Journal of Gastrointestinal Cancer

, Volume 38, Issue 2–4, pp 119–126 | Cite as

Risk of Other Cancers in Individuals with a Family History of Pancreas Cancer

  • Michele L. Cote
  • Maryjean Schenk
  • Ann G. Schwartz
  • Fawn D. Vigneau
  • Margaret Kinnard
  • Joel K. Greenson
  • Jon P. Fryzek
  • Gui Shuang Ying
  • David H. Garabrant



Inherited predisposition to pancreas cancer accounts for approximately 10% of cases. Familial aggregation may be influenced by shared environmental factors and shared genes. We evaluate whether a family history of pancreas cancer is a risk factor for ten specified cancers in first-degree relatives: bladder, breast, colon, head and neck, lung, lymphoma, melanoma, ovary, pancreas, and prostate.


Risk factor data and cancer family history were obtained for 1,816 first-degree relatives of pancreas cancer case probands (n = 247) and 3,157 first-degree relatives of control probands (n = 420). Unconditional logistic regression models using generalized estimating equations were used to estimate odds ratios (ORs), and 95% confidence intervals of having a first-degree relative a specified cancer.


A family history of pancreas cancer was associated with a doubled risk of lymphoma (OR = 2.83, 95% CI = 1.02–7.86) and ovarian cancer (OR = 2.25, 95% CI = 0.77–6.60) among relatives after adjustment. Relatives with a family history of early-onset pancreas cancer in a proband had a sevenfold increased risk of lymphoma (OR = 7.31, 95% CI = 1.45 to 36.7). Relatives who ever smoked and had a family history of pancreas cancer had a fivefold increased risk of ovarian cancer (OR = 4.89, 95% CI = 1.16–20.6).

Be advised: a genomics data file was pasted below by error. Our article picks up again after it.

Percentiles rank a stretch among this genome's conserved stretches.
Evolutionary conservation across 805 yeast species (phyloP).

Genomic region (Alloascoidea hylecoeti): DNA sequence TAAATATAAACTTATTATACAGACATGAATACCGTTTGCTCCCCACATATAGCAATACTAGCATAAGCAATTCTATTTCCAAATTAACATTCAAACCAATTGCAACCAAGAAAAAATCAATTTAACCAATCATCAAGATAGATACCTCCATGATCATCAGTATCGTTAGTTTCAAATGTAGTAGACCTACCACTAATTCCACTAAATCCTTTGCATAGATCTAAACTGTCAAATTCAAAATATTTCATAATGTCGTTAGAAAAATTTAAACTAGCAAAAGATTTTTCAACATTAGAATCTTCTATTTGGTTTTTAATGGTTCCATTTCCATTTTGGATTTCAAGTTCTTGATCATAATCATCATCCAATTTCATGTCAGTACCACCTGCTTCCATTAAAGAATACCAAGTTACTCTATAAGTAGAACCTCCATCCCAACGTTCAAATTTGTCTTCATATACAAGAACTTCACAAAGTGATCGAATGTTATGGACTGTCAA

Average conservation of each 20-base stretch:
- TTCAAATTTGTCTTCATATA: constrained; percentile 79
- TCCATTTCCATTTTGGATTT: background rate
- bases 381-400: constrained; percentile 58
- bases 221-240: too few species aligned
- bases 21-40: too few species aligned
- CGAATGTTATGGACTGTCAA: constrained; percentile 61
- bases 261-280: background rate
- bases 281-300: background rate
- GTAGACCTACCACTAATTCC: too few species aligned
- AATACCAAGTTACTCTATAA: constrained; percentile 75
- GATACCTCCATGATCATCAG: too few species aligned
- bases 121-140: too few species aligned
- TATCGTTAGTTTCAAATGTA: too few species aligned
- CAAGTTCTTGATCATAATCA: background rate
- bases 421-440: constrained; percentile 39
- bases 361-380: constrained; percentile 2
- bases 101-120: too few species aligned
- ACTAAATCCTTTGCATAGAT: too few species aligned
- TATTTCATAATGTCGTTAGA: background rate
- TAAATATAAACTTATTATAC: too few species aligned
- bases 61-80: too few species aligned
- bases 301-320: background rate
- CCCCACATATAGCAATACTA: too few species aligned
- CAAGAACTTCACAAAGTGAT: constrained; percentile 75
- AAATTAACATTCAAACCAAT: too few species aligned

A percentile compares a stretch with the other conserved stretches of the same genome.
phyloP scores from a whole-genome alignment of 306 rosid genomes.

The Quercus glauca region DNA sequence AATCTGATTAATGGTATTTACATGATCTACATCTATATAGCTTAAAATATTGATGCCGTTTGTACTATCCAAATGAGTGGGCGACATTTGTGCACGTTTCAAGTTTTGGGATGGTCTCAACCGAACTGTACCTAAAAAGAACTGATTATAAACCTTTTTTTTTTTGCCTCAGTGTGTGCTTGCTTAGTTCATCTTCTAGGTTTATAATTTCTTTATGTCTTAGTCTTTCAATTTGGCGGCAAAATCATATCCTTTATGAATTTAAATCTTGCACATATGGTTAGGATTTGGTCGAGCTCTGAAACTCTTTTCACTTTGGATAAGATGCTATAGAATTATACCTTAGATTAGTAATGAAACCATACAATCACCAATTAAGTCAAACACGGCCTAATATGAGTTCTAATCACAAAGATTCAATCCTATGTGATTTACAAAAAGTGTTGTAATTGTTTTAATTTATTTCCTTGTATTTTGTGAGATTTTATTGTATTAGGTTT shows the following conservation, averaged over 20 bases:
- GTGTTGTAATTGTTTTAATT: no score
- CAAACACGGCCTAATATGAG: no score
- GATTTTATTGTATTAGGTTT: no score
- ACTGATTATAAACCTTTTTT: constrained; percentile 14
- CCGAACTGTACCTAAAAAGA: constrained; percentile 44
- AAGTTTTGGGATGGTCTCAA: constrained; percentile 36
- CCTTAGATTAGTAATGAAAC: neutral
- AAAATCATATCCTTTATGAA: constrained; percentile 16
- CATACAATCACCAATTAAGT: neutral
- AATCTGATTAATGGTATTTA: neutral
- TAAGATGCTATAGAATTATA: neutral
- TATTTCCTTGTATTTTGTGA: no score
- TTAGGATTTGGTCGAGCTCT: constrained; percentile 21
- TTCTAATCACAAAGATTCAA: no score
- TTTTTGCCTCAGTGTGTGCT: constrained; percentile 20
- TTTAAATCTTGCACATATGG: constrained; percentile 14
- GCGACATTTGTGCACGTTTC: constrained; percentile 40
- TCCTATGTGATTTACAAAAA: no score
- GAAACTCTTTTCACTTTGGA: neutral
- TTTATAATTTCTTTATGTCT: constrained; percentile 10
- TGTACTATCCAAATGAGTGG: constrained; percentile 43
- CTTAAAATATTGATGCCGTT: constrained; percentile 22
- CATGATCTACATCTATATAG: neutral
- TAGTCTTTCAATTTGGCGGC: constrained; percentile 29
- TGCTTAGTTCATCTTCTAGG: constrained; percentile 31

Family history assessment of cancer risk should include all cancers. Assessment of other known and suspected risk factors in relatives will improve risk evaluation. As screening and surveillance methods are developed, identifying those at highest risk is crucial for a successful screening program.


pancreas cancer lymphoma ovarian cancer family history of pancreas cancer smoking young age at cancer diagnosis genetic risk 



This research was supported by the National Institute of Environmental Health Sciences RO1 ES07129 and the National Cancer Institute RC25-CA7716 and NO1-CN-65064, and by gifts from the Schreiber Foundation for Cancer Research, the Marlin Pemberton Fund, and a gift in memory of Adrian Mayer, MD.


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Copyright information

© Humana Press Inc. 2008

Authors and Affiliations

  • Michele L. Cote
    • 1
    • 2
  • Maryjean Schenk
    • 1
    • 3
  • Ann G. Schwartz
    • 1
    • 2
  • Fawn D. Vigneau
    • 1
  • Margaret Kinnard
    • 4
    • 5
  • Joel K. Greenson
    • 6
  • Jon P. Fryzek
    • 4
    • 7
  • Gui Shuang Ying
    • 4
    • 8
    • 9
  • David H. Garabrant
    • 4
  1. 1.Barbara Ann Karmanos Cancer InstitutePopulation Studies and PreventionDetroitUSA
  2. 2.Department of Internal MedicineWayne State UniversityDetroitUSA
  3. 3.Department of Family Medicine and Public Health SciencesWayne State UniversityDetroitUSA
  4. 4.Department of Environmental Health Sciences, School of Public HealthUniversity of MichiganAnn ArborUSA
  5. 5.Division of Gastroenterology, Department of Medicine, School of MedicineCase Western UniversityClevelandUSA
  6. 6.Department of Pathology, School of MedicineUniversity of MichiganAnn ArborUSA
  7. 7.Amgen, Inc.Thousand OaksUSA
  8. 8.Department of Biostatistics, School of Public HealthUniversity of MichiganAnn ArborUSA
  9. 9.Department of BiostatisticsUniversity of PennsylvaniaPhiladelphiaUSA

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